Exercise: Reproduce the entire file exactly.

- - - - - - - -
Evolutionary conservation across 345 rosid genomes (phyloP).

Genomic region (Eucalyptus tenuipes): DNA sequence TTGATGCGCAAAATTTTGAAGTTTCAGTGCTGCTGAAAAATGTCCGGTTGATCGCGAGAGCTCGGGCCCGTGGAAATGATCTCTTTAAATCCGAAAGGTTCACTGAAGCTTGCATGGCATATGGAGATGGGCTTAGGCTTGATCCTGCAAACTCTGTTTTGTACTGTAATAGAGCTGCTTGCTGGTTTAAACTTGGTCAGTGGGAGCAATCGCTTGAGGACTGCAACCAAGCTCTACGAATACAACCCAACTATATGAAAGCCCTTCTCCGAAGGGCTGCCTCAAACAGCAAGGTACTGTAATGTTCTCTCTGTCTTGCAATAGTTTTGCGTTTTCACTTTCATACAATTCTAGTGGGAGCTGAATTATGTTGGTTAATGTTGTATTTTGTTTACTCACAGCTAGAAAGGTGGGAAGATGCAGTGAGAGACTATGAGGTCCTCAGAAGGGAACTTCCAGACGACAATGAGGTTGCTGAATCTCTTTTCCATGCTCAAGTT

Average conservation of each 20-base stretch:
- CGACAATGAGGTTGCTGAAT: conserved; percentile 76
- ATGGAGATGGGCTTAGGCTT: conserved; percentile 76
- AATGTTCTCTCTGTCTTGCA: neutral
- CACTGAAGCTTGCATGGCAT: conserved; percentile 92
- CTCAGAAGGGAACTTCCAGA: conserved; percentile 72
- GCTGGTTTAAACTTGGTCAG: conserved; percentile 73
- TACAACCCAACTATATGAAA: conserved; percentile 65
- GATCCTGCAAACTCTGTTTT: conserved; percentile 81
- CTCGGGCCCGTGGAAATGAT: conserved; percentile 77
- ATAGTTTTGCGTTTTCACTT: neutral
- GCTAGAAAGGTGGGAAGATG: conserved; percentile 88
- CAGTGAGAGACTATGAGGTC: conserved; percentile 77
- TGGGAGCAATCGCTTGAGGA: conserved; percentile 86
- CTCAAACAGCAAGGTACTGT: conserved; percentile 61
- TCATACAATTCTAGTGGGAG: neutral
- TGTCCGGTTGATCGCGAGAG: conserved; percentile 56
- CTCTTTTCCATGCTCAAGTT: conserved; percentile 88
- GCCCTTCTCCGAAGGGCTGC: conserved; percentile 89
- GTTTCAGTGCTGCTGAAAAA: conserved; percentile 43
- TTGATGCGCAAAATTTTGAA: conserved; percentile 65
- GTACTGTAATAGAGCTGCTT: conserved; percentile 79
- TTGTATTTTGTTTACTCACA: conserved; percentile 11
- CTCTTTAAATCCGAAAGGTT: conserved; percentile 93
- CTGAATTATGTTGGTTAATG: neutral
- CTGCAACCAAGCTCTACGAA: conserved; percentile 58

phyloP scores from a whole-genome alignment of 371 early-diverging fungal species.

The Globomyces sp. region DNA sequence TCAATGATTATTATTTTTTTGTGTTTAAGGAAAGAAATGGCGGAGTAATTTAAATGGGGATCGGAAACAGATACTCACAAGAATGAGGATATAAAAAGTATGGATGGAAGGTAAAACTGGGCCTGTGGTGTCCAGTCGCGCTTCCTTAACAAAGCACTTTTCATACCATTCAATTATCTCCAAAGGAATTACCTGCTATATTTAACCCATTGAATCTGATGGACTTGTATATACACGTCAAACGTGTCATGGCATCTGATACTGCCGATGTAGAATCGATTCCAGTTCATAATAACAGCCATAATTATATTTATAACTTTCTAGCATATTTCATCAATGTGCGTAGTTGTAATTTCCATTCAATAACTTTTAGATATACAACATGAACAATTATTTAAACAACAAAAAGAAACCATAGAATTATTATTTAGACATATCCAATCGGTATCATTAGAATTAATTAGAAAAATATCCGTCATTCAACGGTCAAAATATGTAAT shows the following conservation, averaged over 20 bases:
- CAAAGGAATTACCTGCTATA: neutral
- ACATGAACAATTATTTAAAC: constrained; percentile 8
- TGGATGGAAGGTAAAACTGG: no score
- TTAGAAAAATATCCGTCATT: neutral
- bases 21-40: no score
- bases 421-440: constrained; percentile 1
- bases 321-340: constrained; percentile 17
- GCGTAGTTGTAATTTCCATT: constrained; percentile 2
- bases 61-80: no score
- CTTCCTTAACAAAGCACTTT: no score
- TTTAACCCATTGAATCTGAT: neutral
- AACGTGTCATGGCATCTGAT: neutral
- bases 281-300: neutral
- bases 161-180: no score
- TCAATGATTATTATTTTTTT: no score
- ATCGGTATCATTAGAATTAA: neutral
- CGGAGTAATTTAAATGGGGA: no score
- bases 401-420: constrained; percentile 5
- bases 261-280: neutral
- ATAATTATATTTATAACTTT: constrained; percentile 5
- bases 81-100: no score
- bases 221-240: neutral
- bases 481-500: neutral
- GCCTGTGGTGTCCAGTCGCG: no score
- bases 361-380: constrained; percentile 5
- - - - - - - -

Evolutionary conservation across 345 rosid genomes (phyloP).

Genomic region (Eucalyptus tenuipes): DNA sequence TTGATGCGCAAAATTTTGAAGTTTCAGTGCTGCTGAAAAATGTCCGGTTGATCGCGAGAGCTCGGGCCCGTGGAAATGATCTCTTTAAATCCGAAAGGTTCACTGAAGCTTGCATGGCATATGGAGATGGGCTTAGGCTTGATCCTGCAAACTCTGTTTTGTACTGTAATAGAGCTGCTTGCTGGTTTAAACTTGGTCAGTGGGAGCAATCGCTTGAGGACTGCAACCAAGCTCTACGAATACAACCCAACTATATGAAAGCCCTTCTCCGAAGGGCTGCCTCAAACAGCAAGGTACTGTAATGTTCTCTCTGTCTTGCAATAGTTTTGCGTTTTCACTTTCATACAATTCTAGTGGGAGCTGAATTATGTTGGTTAATGTTGTATTTTGTTTACTCACAGCTAGAAAGGTGGGAAGATGCAGTGAGAGACTATGAGGTCCTCAGAAGGGAACTTCCAGACGACAATGAGGTTGCTGAATCTCTTTTCCATGCTCAAGTT

Average conservation of each 20-base stretch:
- CGACAATGAGGTTGCTGAAT: conserved; percentile 76
- ATGGAGATGGGCTTAGGCTT: conserved; percentile 76
- AATGTTCTCTCTGTCTTGCA: neutral
- CACTGAAGCTTGCATGGCAT: conserved; percentile 92
- CTCAGAAGGGAACTTCCAGA: conserved; percentile 72
- GCTGGTTTAAACTTGGTCAG: conserved; percentile 73
- TACAACCCAACTATATGAAA: conserved; percentile 65
- GATCCTGCAAACTCTGTTTT: conserved; percentile 81
- CTCGGGCCCGTGGAAATGAT: conserved; percentile 77
- ATAGTTTTGCGTTTTCACTT: neutral
- GCTAGAAAGGTGGGAAGATG: conserved; percentile 88
- CAGTGAGAGACTATGAGGTC: conserved; percentile 77
- TGGGAGCAATCGCTTGAGGA: conserved; percentile 86
- CTCAAACAGCAAGGTACTGT: conserved; percentile 61
- TCATACAATTCTAGTGGGAG: neutral
- TGTCCGGTTGATCGCGAGAG: conserved; percentile 56
- CTCTTTTCCATGCTCAAGTT: conserved; percentile 88
- GCCCTTCTCCGAAGGGCTGC: conserved; percentile 89
- GTTTCAGTGCTGCTGAAAAA: conserved; percentile 43
- TTGATGCGCAAAATTTTGAA: conserved; percentile 65
- GTACTGTAATAGAGCTGCTT: conserved; percentile 79
- TTGTATTTTGTTTACTCACA: conserved; percentile 11
- CTCTTTAAATCCGAAAGGTT: conserved; percentile 93
- CTGAATTATGTTGGTTAATG: neutral
- CTGCAACCAAGCTCTACGAA: conserved; percentile 58

phyloP scores from a whole-genome alignment of 371 early-diverging fungal species.

The Globomyces sp. region DNA sequence TCAATGATTATTATTTTTTTGTGTTTAAGGAAAGAAATGGCGGAGTAATTTAAATGGGGATCGGAAACAGATACTCACAAGAATGAGGATATAAAAAGTATGGATGGAAGGTAAAACTGGGCCTGTGGTGTCCAGTCGCGCTTCCTTAACAAAGCACTTTTCATACCATTCAATTATCTCCAAAGGAATTACCTGCTATATTTAACCCATTGAATCTGATGGACTTGTATATACACGTCAAACGTGTCATGGCATCTGATACTGCCGATGTAGAATCGATTCCAGTTCATAATAACAGCCATAATTATATTTATAACTTTCTAGCATATTTCATCAATGTGCGTAGTTGTAATTTCCATTCAATAACTTTTAGATATACAACATGAACAATTATTTAAACAACAAAAAGAAACCATAGAATTATTATTTAGACATATCCAATCGGTATCATTAGAATTAATTAGAAAAATATCCGTCATTCAACGGTCAAAATATGTAAT shows the following conservation, averaged over 20 bases:
- CAAAGGAATTACCTGCTATA: neutral
- ACATGAACAATTATTTAAAC: constrained; percentile 8
- TGGATGGAAGGTAAAACTGG: no score
- TTAGAAAAATATCCGTCATT: neutral
- bases 21-40: no score
- bases 421-440: constrained; percentile 1
- bases 321-340: constrained; percentile 17
- GCGTAGTTGTAATTTCCATT: constrained; percentile 2
- bases 61-80: no score
- CTTCCTTAACAAAGCACTTT: no score
- TTTAACCCATTGAATCTGAT: neutral
- AACGTGTCATGGCATCTGAT: neutral
- bases 281-300: neutral
- bases 161-180: no score
- TCAATGATTATTATTTTTTT: no score
- ATCGGTATCATTAGAATTAA: neutral
- CGGAGTAATTTAAATGGGGA: no score
- bases 401-420: constrained; percentile 5
- bases 261-280: neutral
- ATAATTATATTTATAACTTT: constrained; percentile 5
- bases 81-100: no score
- bases 221-240: neutral
- bases 481-500: neutral
- GCCTGTGGTGTCCAGTCGCG: no score
- bases 361-380: constrained; percentile 5